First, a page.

Each quarter our members take a close look at their local counties and municipalities and review any changes or notable events in the areas of property taxes, tax assessments, personal property tax and other taxation issues, here is the most recent local tax update available.

Alabama Property Tax Updates

UPDATED March 2017

2017 Alabama Protest Cycle Has Begun

The 2017 protest cycle has begun in Alabama. In Alabama, property tax valuation notices are sent out on a county by county basis, typically between March and August each year. Each county will have its own protest deadline, which is 30 days from the date of the valuation notice. Madison County sent out its 2017 valuation notices in early March, and protests there must be filed no later than Friday, April 7th.

Protests are heard by the Board of Equalization in each county. Appeals must be filed in Circuit Court within 30 days of the BOE’s final decision.

Assessors are only required to send notices for properties that have increased in value from the previous year, so an owner and/or its representatives must be aware of the deadlines in each county regardless of whether a notice is received. For the 2017 tax year, values are based on the property's "fair and reasonable market value" as of October 1, 2016.

Aaron D. Vansant
DonovanFingar, LLC
American Property Tax Counsel (APTC)

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Arizona Property Tax Updates

UPDATED July 2017

Rooftop Solar Systems Cannot be Assessed by the Arizona Department of Revenue

In a unanimous published opinion at the Arizona Court of Appeals, the Court held that rooftop solar systems cannot be assessed or taxed by the Arizona Department of Revenue (“ADOR”).  Starting in 2013, ADOR reversed years of practice by unilaterally deciding that it could assess and tax rooftop solar systems owned by companies that lease and install the systems on customers’ properties.  ADOR argued that the panels were subject to assessment as equipment involved in the operation of an electric generation facility.  Taxpayers – represented by Mooney, Wright & Moore, PLLC – sued for declaratory relief in the Arizona Tax Court, arguing that ADOR did not have authority to assess the rooftop solar systems because they were not part of an electric generation facility.  Taxpayers also argued that the systems had no value for property taxation purposes pursuant to A.R.S. 42-11054(C)(2) because they were designed primarily for on-site consumption.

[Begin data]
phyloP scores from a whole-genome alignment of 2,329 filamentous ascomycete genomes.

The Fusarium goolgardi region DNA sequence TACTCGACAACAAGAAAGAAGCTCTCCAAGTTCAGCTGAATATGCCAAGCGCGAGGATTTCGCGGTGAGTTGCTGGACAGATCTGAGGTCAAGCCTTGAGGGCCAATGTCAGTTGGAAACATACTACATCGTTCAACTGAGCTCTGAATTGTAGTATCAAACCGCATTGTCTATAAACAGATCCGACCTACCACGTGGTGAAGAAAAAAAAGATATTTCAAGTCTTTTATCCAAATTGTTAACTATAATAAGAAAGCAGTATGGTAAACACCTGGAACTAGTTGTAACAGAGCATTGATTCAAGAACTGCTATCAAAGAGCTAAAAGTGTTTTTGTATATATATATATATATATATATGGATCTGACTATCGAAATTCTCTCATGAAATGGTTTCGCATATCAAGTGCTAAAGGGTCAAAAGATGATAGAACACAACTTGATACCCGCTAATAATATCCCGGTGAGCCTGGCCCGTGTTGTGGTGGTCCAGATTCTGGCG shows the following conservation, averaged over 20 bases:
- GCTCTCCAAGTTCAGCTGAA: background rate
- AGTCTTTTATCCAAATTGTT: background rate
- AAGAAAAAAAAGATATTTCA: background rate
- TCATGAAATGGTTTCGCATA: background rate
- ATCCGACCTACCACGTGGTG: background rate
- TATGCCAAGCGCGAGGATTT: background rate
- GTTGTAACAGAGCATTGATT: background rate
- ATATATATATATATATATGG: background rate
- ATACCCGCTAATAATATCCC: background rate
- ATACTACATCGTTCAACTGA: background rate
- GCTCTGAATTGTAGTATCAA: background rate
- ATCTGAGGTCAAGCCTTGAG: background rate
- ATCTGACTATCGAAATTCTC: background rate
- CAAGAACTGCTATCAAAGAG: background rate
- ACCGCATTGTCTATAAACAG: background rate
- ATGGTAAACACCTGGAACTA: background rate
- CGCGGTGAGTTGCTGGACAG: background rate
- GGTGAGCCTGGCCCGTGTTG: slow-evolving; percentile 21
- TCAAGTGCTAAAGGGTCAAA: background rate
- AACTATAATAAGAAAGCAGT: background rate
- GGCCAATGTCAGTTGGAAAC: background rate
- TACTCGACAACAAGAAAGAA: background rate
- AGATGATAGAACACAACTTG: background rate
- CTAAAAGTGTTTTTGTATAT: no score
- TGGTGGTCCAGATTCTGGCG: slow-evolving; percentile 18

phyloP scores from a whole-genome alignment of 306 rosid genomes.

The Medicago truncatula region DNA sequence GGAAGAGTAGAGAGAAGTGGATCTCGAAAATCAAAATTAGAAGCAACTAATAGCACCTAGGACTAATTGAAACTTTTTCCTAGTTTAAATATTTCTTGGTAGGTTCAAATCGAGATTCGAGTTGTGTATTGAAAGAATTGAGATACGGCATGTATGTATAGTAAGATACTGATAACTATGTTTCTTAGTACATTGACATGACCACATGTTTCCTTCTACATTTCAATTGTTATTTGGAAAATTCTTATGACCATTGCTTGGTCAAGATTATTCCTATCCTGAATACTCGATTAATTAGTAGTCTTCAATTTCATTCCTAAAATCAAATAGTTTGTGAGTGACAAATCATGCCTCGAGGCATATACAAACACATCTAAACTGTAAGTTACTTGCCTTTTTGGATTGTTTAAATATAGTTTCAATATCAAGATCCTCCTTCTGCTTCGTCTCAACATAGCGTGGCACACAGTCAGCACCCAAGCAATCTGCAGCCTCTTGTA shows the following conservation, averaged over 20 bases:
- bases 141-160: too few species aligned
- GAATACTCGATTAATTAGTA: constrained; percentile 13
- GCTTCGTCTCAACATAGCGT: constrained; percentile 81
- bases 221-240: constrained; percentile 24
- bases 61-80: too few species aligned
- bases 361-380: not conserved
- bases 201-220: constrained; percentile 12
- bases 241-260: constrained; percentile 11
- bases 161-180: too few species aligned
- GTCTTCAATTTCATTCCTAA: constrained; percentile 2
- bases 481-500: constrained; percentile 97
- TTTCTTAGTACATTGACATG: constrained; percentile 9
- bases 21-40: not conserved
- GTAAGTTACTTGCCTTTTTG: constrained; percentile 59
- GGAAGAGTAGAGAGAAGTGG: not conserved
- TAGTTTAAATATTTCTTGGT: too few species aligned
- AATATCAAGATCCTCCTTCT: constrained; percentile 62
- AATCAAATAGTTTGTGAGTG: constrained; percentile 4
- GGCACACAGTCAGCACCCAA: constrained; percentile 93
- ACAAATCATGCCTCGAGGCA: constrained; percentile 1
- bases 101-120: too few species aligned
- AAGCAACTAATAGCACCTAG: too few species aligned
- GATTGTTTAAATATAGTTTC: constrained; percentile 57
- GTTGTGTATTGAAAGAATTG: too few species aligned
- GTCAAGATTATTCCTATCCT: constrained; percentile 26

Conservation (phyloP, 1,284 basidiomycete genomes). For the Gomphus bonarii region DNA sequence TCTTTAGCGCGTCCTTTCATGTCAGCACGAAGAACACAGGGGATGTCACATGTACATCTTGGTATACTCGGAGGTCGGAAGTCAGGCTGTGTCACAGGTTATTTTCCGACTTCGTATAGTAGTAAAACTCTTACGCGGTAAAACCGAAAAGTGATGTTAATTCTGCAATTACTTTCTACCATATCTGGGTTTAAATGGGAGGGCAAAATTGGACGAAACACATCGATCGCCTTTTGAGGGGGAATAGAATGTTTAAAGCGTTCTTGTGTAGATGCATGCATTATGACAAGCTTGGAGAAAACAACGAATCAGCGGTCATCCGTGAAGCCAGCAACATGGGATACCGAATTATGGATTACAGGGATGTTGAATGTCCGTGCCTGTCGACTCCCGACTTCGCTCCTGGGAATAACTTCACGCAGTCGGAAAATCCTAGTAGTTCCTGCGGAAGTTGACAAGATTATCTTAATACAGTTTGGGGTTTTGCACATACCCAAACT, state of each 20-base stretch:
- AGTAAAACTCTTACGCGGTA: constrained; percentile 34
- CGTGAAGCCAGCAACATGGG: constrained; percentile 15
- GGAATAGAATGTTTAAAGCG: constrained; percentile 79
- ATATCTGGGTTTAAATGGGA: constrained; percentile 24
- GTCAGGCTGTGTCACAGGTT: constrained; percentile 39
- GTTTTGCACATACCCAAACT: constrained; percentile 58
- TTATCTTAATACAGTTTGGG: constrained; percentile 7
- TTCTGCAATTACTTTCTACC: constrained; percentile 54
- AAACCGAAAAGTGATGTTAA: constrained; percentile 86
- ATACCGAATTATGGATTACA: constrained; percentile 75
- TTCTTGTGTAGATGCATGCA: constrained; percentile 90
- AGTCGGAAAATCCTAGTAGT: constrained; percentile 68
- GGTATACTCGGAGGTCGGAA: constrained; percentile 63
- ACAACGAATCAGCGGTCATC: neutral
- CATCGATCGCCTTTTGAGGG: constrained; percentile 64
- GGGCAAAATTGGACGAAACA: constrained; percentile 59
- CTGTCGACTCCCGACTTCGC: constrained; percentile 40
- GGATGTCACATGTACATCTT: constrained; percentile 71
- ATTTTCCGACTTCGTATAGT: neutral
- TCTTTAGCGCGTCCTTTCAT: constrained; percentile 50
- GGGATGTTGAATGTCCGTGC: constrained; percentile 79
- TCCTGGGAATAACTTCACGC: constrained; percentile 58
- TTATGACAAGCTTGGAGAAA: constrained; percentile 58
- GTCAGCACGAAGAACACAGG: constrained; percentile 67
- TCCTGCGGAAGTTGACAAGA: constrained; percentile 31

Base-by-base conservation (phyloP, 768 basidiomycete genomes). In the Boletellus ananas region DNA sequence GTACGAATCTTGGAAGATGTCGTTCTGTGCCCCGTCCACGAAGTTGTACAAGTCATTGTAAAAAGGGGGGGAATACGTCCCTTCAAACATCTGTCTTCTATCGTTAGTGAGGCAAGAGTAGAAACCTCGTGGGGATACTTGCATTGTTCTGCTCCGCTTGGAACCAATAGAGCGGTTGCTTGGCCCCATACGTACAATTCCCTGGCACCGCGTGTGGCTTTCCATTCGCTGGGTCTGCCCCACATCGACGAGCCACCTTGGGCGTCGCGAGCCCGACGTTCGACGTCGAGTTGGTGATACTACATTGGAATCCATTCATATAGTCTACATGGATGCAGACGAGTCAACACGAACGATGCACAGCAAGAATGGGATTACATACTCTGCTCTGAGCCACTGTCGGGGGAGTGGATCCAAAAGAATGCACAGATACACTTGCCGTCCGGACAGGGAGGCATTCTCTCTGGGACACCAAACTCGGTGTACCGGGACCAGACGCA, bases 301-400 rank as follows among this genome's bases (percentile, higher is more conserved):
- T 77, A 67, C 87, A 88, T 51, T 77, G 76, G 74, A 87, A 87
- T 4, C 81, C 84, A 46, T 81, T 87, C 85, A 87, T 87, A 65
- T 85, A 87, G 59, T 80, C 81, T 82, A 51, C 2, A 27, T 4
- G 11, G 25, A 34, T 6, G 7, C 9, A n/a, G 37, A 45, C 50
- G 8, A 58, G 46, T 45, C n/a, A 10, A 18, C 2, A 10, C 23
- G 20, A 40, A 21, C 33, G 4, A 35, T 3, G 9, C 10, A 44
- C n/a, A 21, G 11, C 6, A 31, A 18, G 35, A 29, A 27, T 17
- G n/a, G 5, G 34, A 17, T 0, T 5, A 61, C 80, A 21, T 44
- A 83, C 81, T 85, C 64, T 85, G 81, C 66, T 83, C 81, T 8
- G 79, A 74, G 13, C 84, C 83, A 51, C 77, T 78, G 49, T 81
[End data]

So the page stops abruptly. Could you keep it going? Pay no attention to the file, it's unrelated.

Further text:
Taxpayers sought a quick resolution, filing a motion for summary judgment within thirty days of filing the lawsuit.  Through various discovery delays, however, ADOR did not respond to the motion for summary judgment for over seven months.  Ultimately, ADOR responded with a cross-motion for summary judgment, arguing that ADOR had the authority to tax the solar systems and that, alternatively, A.R.S. 42-11054(C)(2) was unconstitutional and the systems should be assessed by local counties.  The Tax Court issued a declaratory judgment agreeing with Taxpayers that ADOR had no authority to assess the rooftop solar systems.  The Tax Court further ruled, however, that the rooftop systems were assessable locally by the counties and that A.R.S. 42-11054(C)(2) was unconstitutional.